© MELUS: The Society for the Study of the Multi-Ethnic Literature of the United States 2018. Published by Oxford University Press on behalf of The Society for the Study of the Multi-Ethnic Literature of the United States. All rights reserved. For permissions, please e-mail: journals.permissions@oup.com.
ISSN
0163-755X
eISSN
1946-3170
D.O.I.
10.1093/melus/mly020
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Abstract

Twenty years ago, as a PhD candidate in Florida State University’s creative writing program, Stephen Graham Jones was not labeled a Native American writer. As a fellow student, I knew him as a Thomas Pynchon-grade postmodernist. When he unveiled, in workshops, brilliant portions of what would become his first novel, The Fast Red Road: A Plainsong (2000), his classmates and I anticipated him joining the ranks of elite writers such as David Foster Wallace, Don DeLillo, and Salman Rushdie. Eventually, when we learned of Jones’s Blackfeet background, we encouraged him to tether his experimental style to the subject matter of cultural identity. Instead, after watching the post-slasher flick Scream (1996), Jones announced that he had seen the future of storytelling and pivoted to writing werewolf stories. Jones’s refusal to cater to expectations accounts for his dissonant yet intriguing presence in American letters. The difficulty in categorizing his work is part of its charm, and a new critical companion edited by Billy J. Stratton aims to introduce Jones to new readers, guiding them “in their journeys through the cartographical strata of Stephen’s storied territory” (12). The Fictions of Stephen Graham Jones: A Critical Companion is a passionate—if at times fandom-level—collection of essays and an interview that enhances the author’s mystery and allure even as it strives to pinpoint what makes his texts so engaging. The companion opens with Jones’s own “Letter to a Just-Starting-Out Indian Writer—and Maybe to Myself,” printed here for the first time. In this address (penned for a 2015 keynote address for the Institute of American Indian Arts MFA writing program), Jones urges young writers—and reminds himself—to eschew the limitations of identity politics: Don’t be an elf. That’s what America wants you to be. Elves are liminal beings. They live close to the spiritual source. They commune with nature. They’re stewards of the trees. They belong in the forests. They cry because of Dr. Pepper bottles in the creek. Also, as it turns out, they’re made up, they’re not real. If you’re an elf, you don’t exist, and like that, America’s won. (xi) This controversial essay sets the tone for what follows, including Stratton’s extensive interview, “Observations on the Shadow Self,” in which readers learn how the novels of Bret Easton Ellis inspired Jones to write his crime novel Growing Up Dead in Texas (2012) in just thirteen weeks, and in which we are treated to a photo of Jones in full-on Walking Dead makeup at the 2013 Denver Comic Con. Such quirkiness is balanced with serious appraisals of influences. For instance, Jones describes the impact of science fiction writer Philip K. Dick on his own work, stating, “That sincere telling . . it’s what I’m always aiming for, what I’m always wanting to do” (25). It is this sincerity of expression that Frances Washburn addresses in “Stephen Graham Jones’ Cosmopolitan Literary Aesthetic,” an essay that unpacks the many postmodern references and paratextual inventions layered in works such as the acclaimed Demon Theory (2006), a book that helped create the genre of “intellectual horror.” Jones’s first serious attempt at writing a postmodern murder mystery, The Bird Is Gone: A Manifesto (2003), also earns close examination from two scholars. Birgit Däwes provides a long overdue analysis of The Bird Is Gone, drawing on critical theory and poststructuralism, while John Blair Gamber takes a historical approach in his essay, “The Law of the Land: Legal Allusion in The Bird Is Gone.” In the final essay of part 1, Kristina Baudemann deftly applies Anishinaabe writer Gerald Vizenor’s term “shadow survivance” to Jones’s supernatural crime novel Ledfeather (2008). The companion’s second part (“Writing at the Margins”) offers fascinating discussions of Jones’s work in relation to reservation basketball (David Buchanan’s “Shooting Hoops Like Magic Tricks”) and “native gothic postmodernism” (Cathy Covell Waegner’s “Rampaging Red Demons and Lumpy Indian Burial Grounds”). Both of these essays show genuine appreciation for Jones’s writing and enrich understanding of the author’s more obscure works. For Americanists, the most important essay in the volume is likely to be Charlotte L. Quinney’s “Lost in Owl Creek,” which places the author in the tradition of gothic masters such as Ambrose Bierce and Stephen King. In another essay, Rebecca Lush argues that Jones’s books “reflect a Native aesthetic approach that inverts a number of genre and social expectations” (307). For instance, Lush demonstrates how a novel such as The Last Final Girl (2012) inspires meticulous discussion of pop culture clichés and conventions. The appendices contribute further insight into Jones’s work. They include excerpts from the as-yet-unpublished Demon Theory graphic novel and a jettisoned glossary from The Bird Is Gone, which often reads like an indigenous rewrite of Bierce’s The Devil’s Dictionary (1906)—for example: “firewater—first sign of gonorrhea” (399). Overall, Stratton’s edited collection of academic scholarship on Jones reflects the author’s multiplicity and explains why his genre-smashing, rule-breaking, label-busting modus operandi has made it hard for critics to put him in a box. These strategies make him one of the richest writers alive today. Scholars specializing in popular culture, indigenous literature, postmodern texts, or experimental and hybrid writing would benefit from taking a closer look at Jones’s fiction, and this volume provides a starting point for future scholarship. © MELUS: The Society for the Study of the Multi-Ethnic Literature of the United States 2018. Published by Oxford University Press on behalf of The Society for the Study of the Multi-Ethnic Literature of the United States. All rights reserved. For permissions, please e-mail: journals.permissions@oup.com. This article is published and distributed under the terms of the Oxford University Press, Standard Journals Publication Model (https://academic.oup.com/journals/pages/about_us/legal/notices)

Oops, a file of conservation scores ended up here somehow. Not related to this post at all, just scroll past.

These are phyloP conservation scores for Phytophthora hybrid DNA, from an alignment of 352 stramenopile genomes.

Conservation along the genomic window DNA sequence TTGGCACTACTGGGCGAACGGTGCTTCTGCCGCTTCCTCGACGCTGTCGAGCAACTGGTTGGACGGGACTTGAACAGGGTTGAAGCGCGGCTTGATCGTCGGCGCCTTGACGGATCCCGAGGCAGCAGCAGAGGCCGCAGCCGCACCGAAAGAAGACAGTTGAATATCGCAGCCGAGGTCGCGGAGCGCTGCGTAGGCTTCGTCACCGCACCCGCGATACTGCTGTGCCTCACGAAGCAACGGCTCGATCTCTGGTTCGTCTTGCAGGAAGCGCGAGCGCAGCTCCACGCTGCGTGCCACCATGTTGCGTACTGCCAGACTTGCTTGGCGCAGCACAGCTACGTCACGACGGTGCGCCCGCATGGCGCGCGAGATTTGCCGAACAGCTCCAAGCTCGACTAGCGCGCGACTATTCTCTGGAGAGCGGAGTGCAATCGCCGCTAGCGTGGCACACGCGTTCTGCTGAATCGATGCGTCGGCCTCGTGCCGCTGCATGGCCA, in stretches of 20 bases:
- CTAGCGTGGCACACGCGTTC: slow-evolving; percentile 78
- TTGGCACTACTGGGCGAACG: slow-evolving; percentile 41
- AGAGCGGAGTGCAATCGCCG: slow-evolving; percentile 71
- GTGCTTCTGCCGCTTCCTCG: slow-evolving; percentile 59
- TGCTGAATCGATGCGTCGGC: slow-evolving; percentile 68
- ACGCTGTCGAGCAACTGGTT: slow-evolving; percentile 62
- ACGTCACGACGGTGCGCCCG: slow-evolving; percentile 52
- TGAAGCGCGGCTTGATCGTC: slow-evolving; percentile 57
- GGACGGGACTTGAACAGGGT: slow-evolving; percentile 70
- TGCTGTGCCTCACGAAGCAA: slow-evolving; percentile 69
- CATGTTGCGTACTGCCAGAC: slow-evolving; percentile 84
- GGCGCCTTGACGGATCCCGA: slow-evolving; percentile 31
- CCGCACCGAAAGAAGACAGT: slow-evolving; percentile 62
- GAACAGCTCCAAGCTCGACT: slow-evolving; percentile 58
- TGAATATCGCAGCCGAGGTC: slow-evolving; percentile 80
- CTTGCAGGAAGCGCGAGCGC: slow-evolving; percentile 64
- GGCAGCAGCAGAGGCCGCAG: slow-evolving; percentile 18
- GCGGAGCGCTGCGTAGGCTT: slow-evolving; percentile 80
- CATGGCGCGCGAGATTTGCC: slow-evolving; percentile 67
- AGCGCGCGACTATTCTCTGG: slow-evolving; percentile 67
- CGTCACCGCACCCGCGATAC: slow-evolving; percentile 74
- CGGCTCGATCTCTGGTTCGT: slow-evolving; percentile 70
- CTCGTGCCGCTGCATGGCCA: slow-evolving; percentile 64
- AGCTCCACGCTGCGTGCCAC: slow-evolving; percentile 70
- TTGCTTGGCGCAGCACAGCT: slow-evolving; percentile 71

Journal

MELUS: Multi-Ethnic Literature of the United StatesOxford University Press

Published: May 29, 2018